New Regulation Raises Costs to Real Estate Buyers.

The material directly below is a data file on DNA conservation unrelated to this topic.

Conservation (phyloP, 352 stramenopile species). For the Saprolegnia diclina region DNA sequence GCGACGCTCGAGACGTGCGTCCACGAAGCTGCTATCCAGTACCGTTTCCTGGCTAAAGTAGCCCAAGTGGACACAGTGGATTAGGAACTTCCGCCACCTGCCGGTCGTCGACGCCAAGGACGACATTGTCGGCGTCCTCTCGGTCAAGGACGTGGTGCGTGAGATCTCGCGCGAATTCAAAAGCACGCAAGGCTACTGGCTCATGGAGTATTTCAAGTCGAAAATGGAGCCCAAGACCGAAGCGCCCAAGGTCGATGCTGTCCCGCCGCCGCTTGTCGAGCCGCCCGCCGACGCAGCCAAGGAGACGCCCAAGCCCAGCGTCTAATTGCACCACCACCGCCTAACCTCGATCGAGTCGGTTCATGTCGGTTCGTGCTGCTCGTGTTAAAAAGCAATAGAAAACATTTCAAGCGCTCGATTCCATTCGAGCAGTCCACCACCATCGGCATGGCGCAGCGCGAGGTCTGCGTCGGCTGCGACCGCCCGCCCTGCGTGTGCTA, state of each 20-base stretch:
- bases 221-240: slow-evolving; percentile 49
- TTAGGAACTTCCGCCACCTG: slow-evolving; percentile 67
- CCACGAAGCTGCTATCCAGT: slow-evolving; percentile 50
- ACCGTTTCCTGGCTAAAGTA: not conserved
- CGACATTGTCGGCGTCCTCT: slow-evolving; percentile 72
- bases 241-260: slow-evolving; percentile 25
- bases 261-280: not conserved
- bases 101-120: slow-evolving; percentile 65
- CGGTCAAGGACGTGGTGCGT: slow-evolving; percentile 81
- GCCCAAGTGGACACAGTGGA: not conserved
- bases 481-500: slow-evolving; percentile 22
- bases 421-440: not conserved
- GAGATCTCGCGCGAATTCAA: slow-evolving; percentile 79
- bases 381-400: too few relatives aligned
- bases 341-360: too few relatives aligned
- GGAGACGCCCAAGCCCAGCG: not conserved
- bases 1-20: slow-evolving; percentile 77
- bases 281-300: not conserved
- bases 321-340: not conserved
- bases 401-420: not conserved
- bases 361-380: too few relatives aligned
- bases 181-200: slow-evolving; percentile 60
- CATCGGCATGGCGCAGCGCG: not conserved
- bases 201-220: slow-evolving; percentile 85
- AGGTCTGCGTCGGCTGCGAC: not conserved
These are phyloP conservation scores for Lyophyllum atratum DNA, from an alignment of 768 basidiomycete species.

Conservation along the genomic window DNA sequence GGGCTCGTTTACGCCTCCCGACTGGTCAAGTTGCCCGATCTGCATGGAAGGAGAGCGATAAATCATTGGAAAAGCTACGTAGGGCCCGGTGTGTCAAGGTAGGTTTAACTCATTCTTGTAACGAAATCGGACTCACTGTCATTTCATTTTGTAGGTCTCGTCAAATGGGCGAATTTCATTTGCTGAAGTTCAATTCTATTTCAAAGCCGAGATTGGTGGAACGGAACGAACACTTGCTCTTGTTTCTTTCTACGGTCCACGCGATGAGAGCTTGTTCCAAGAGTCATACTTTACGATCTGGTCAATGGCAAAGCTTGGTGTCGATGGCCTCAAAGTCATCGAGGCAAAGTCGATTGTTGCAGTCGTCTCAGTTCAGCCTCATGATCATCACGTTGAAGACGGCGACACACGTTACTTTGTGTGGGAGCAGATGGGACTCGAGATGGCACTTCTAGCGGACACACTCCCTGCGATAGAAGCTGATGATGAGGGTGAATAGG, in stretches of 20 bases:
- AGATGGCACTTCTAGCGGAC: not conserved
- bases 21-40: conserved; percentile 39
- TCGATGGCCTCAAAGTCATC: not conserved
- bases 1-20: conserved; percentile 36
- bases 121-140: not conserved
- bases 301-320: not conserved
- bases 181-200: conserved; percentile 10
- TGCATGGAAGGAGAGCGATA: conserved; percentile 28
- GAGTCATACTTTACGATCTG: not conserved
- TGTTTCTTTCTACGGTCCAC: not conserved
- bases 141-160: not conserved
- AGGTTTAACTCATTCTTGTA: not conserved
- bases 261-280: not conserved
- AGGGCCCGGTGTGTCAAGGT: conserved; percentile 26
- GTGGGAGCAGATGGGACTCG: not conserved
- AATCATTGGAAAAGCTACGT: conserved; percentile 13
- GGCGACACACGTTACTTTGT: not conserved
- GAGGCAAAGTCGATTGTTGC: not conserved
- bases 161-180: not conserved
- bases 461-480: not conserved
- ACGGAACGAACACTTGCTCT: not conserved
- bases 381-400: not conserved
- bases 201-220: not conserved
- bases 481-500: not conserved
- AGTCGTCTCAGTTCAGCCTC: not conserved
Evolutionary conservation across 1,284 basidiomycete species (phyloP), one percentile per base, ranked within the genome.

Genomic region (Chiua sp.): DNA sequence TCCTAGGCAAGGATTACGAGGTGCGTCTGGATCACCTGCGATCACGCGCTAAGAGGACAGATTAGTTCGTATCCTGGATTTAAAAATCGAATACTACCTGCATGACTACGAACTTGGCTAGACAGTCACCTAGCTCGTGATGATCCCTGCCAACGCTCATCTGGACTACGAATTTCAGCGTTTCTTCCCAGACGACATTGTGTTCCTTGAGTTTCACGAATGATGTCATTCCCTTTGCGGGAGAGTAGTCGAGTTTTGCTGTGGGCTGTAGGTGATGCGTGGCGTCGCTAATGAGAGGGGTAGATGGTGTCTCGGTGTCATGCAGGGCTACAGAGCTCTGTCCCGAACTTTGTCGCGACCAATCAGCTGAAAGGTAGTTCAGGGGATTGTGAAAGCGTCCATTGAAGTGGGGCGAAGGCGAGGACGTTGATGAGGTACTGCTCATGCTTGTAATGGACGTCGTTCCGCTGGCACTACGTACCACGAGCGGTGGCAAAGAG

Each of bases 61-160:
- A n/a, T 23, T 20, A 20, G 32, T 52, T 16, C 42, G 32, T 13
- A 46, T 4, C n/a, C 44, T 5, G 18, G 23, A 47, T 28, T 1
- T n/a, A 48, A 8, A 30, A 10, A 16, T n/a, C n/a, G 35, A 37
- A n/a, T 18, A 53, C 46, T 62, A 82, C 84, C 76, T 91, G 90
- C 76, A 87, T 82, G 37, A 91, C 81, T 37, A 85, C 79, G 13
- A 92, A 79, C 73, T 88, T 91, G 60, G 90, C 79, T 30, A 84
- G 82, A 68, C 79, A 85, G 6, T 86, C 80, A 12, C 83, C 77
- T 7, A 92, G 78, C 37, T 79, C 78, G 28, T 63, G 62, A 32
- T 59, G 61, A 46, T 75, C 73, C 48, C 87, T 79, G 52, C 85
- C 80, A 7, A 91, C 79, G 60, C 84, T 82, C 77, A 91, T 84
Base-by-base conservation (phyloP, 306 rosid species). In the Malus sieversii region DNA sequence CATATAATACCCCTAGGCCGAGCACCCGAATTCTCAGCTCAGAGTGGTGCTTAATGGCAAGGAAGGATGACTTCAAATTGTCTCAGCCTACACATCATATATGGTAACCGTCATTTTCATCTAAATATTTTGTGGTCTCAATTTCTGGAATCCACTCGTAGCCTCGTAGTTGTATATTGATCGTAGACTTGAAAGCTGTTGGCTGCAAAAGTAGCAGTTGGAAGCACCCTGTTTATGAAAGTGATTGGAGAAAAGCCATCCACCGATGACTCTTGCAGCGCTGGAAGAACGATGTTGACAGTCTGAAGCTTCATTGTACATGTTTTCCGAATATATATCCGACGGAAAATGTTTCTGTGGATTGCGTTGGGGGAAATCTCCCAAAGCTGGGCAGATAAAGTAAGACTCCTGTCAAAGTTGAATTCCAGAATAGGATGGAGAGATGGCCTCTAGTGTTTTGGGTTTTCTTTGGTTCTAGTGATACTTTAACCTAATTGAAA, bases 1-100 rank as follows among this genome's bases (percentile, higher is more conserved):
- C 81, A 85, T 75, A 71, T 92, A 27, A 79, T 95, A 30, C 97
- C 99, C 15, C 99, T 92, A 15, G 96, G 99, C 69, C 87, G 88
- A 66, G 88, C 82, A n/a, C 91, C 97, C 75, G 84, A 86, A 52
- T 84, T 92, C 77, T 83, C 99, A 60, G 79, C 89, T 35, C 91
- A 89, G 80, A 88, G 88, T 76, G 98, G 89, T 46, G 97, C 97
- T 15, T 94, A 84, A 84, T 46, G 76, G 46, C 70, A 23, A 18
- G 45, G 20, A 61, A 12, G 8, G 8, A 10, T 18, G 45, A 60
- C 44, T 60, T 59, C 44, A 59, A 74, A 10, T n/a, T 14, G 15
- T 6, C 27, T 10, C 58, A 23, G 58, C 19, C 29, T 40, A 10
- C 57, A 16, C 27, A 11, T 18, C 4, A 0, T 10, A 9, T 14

Every now and then, the government gets it all wrong. This time, they’re regulating the appraisal process and it’s coming at the expense of the consumer….again! This new regulation requires that mortgage brokers outsource appraisals to a third party company who in turn outsources the appraisal to an appraiser. The idea was put into law in April with the intent to eliminate collusion between mortgage brokers and an appraisers. Before April 2009, the cost of an appraisal on a typical 3 bedroom 2 bath home in Silicon Valley was about $350. Now it’s $500. That third party company that picks up the phone and calls the appraiser costs the consumer $150! That’s a bit ridiculous don’t you think? Oh, and one more thing, the mortgage broker cannot even talk to the appraiser, even if there’s a problem. Ironically, sometimes appraisers don’t always understand the market dynamics with prices changing, inventory on the market and so forth causing inaccurate values. If the mortgage professional calls and speaks to the appraiser, that appraisal cannot be used for that transaction. Cha-Ching, there goes another 500 bucks. And if that buyer has an FHA loan, guess what? There’s another FHA appraisal that now has to be conducted. That’s $1,000 the buyer has to pay or they won’t get their loan. But the government thinks this will solve all the real estate problems. Let’s think back to the dot-com bust in Silicon Valley earlier this decade. Who did the government blame what that time? The appraisers. They said it was the appraiser’s fault that prices got overheated. It was their fault that when there was a mini recession in hi tech, prices dropped too quickly. At that time the government said, well, let’s regulate those nasty appraisers. Let’s require that an appraiser be certified by a regulatory authority, then everything will be swell, At that time, it caused appraisals to go from approximately $150-$200 to about $300-$350. Let’s see, how did that work out? Take a look at the real estate market in 2007 & 2008 and you’ll find the answer. Is this really what we need? Sorry for the rant (but not really). www.GaryNobile.com